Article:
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Isle of Wight
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Isle of Wight

Isle of Wight
Geography
Status: Ceremonial & Unitary County
Region: South East England
Area:
- Total
- District
Ranked 46th
380 km²
Ranked 122nd
Admin HQ: Newport
: GB-IOW
ONS code: 00MW
NUTS 3: UKG11
Demographics
Population:
- Total (2002 est.)
- Density
- District
Ranked 46th
134,876
355 / km²
Ranked 126th
Ethnicity: 98.7% White
Politics
Flag
(in detail)
Arms
(in detail)
Motto: All this beauty is of God
Isle of Wight Council
http://www.iwight.gov.uk/
Executive: Liberal Democrat & Independents
MP: Andrew Turner
The Isle of Wight is an island off the south coast of England opposite Southampton.

Its population was 132,731 in the 2001 census (and 126,600 in 1991). The island has a single MP (currently Andrew Turner), and is therefore the most populated constituency in the UK.

It is approximately diamond in shape and covers an area of 147 square miles (381 square km). The terrain is chalk downland. The River Medina flows north into the Solent. The south coast adjoins the English Channel.

The Isle of Wight, along with the adjoining regions of Hampshire and Kent, was invaded and settled in the late fourth century onwards by the Jutes, who (some believe) became victims of a policy of ethnic cleansing by the West Saxons. Today, the Isle of Wight is rich in historical and archŠological sites dating from the Bronze Age, Iron Age and Saxon periods onwards.

Traditionally part of Hampshire, the Isle of Wight was included in that county when the first county councils were created in 1888. However, a "Home Rule" campaign led to a separate county council being established for the Isle of Wight in 1890.

It was planned to merge the county back into Hampshire as a district in the 1974 local government reform, but a last minute change led to it retaining its county council. However, since there was no provision made in the Local Government Act 1972 for unitary authorities, the Isle had to retain a two-tier structure, with a county council and two boroughs, Medina and South Wight.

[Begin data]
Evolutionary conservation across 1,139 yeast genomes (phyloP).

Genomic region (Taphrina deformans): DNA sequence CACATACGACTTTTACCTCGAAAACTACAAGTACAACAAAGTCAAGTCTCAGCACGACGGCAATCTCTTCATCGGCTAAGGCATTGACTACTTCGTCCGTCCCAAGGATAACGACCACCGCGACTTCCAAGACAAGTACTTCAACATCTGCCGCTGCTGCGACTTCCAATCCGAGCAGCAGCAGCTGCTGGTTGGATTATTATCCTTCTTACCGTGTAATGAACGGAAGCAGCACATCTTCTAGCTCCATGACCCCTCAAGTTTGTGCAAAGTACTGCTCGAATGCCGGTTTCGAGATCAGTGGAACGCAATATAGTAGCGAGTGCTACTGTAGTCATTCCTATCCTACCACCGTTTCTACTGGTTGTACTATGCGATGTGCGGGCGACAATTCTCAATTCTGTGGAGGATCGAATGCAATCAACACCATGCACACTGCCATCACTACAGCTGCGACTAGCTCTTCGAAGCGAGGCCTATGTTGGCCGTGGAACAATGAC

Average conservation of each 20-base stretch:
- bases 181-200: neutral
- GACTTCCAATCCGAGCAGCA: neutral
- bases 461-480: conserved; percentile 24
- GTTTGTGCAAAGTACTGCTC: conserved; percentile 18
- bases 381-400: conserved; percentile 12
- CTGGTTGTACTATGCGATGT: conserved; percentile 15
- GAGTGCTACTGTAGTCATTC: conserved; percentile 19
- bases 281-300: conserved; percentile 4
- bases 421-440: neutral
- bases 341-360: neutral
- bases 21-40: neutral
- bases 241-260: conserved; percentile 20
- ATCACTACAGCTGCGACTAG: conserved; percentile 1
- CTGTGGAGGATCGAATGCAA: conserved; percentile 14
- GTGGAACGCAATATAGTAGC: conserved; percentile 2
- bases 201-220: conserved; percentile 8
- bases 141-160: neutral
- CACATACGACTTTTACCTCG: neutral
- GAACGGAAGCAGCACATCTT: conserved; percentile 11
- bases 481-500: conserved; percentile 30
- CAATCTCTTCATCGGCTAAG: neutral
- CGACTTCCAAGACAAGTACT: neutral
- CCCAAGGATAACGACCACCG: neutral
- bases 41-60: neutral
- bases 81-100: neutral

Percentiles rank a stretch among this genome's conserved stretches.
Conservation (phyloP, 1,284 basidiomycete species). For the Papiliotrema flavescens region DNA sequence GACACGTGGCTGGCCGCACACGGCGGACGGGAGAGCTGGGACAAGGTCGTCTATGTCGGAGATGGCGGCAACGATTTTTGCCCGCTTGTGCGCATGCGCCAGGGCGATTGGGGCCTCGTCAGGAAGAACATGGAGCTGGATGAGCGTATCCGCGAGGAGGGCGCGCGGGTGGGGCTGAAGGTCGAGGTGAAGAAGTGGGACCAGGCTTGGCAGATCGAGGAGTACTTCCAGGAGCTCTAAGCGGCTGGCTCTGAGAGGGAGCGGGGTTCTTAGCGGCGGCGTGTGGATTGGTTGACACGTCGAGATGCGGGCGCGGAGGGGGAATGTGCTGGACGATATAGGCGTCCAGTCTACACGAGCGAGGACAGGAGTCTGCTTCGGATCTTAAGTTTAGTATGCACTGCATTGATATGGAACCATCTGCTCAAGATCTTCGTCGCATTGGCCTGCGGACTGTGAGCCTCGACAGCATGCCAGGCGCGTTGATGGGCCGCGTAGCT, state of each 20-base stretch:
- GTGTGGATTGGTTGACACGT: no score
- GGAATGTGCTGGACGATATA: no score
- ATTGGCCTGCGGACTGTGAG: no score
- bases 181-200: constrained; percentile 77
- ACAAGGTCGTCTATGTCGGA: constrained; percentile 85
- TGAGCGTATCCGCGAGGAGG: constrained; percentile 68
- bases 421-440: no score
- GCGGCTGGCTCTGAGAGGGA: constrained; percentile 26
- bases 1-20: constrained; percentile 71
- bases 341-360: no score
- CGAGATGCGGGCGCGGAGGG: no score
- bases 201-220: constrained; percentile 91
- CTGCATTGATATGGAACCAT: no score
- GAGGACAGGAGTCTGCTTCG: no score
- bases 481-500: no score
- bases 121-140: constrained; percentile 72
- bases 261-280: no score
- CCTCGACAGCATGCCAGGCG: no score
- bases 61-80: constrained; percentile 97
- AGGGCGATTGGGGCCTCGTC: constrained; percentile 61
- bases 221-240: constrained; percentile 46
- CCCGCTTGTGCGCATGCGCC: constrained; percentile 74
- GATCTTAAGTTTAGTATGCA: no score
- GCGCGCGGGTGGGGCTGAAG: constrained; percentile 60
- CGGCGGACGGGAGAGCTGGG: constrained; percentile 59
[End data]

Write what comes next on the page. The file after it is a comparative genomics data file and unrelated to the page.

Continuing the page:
The borough councils were merged with the county council on April 1, 1995, to form a single unitary authority.

Known to residents simply as The Island, the main form of access is either by boat or hovercraft from the mainland, regular ferry services being available from Lymington, Southampton and Portsmouth. The island is also served by airports for light aircraft at Bembridge and Sandown.

Because of its accessibility and closeness to the mainland, the Isle of Wight is a popular destination for British holidaymakers, especially the seaside towns of Ryde, Sandown, Shanklin, Ventnor, Freshwater and Yarmouth, as well as other smaller towns and villages in different parts of the island.

The island has one of Britain's shortest railways, Island Line, running some 8½ miles from Ryde Pier Head to Shanklin down the eastern side of the island. The route is served by old London Underground trains dating from 1938, and reportedly has the best service record of any British train company.

The main annual event is the world-famous international sailing regatta, Cowes Week, which is held every August and attracts over a hundred thousand visitors to the island. Other major sailing events are held at Cowes, including the Admirals Cup in July and the Commodores' Cup in August.

A large rock festival took place near Tennyson Down, West Wight in 1970, following two smaller concerts in 1968 and 1969. The festival was revived in 2002. For a history of the festival see: http://www.isleofwightfestival.com

In 1904 a mysterious illness began to kill honeybee colonies on the island, and had nearly wiped out all hives by 1907 when the disease jumped to the mainland, and decimated beekeeping in the British Isles. Called the Isle of Wight Disease, the cause of the mystery ailment was not identified until 1921 when a tiny parasitic mite, Acarapis woodi was first described by J. Rennie. The mite inhabited the tracheae of individual bees, and greatly shortened their lifespan, causing eventual death of the colony. The disease (now called Acarine Disease) frightened many other nations because of the importance of bees in pollination. Laws against importation of honeybees were passed, but this merely delayed the eventual spread of the parasite to the rest of the world.

The principal towns on the island are:

Other places of interest include:

Famous residents (past and present) include:

Literary references: Musical reference: Technology:

External links

A page about Island Line

Isle Of Wight County Press

The Island by local photographers

The Jutes in Hampshire and the Isle of Wight

Were the West Saxons guilty of ethnic cleansing?


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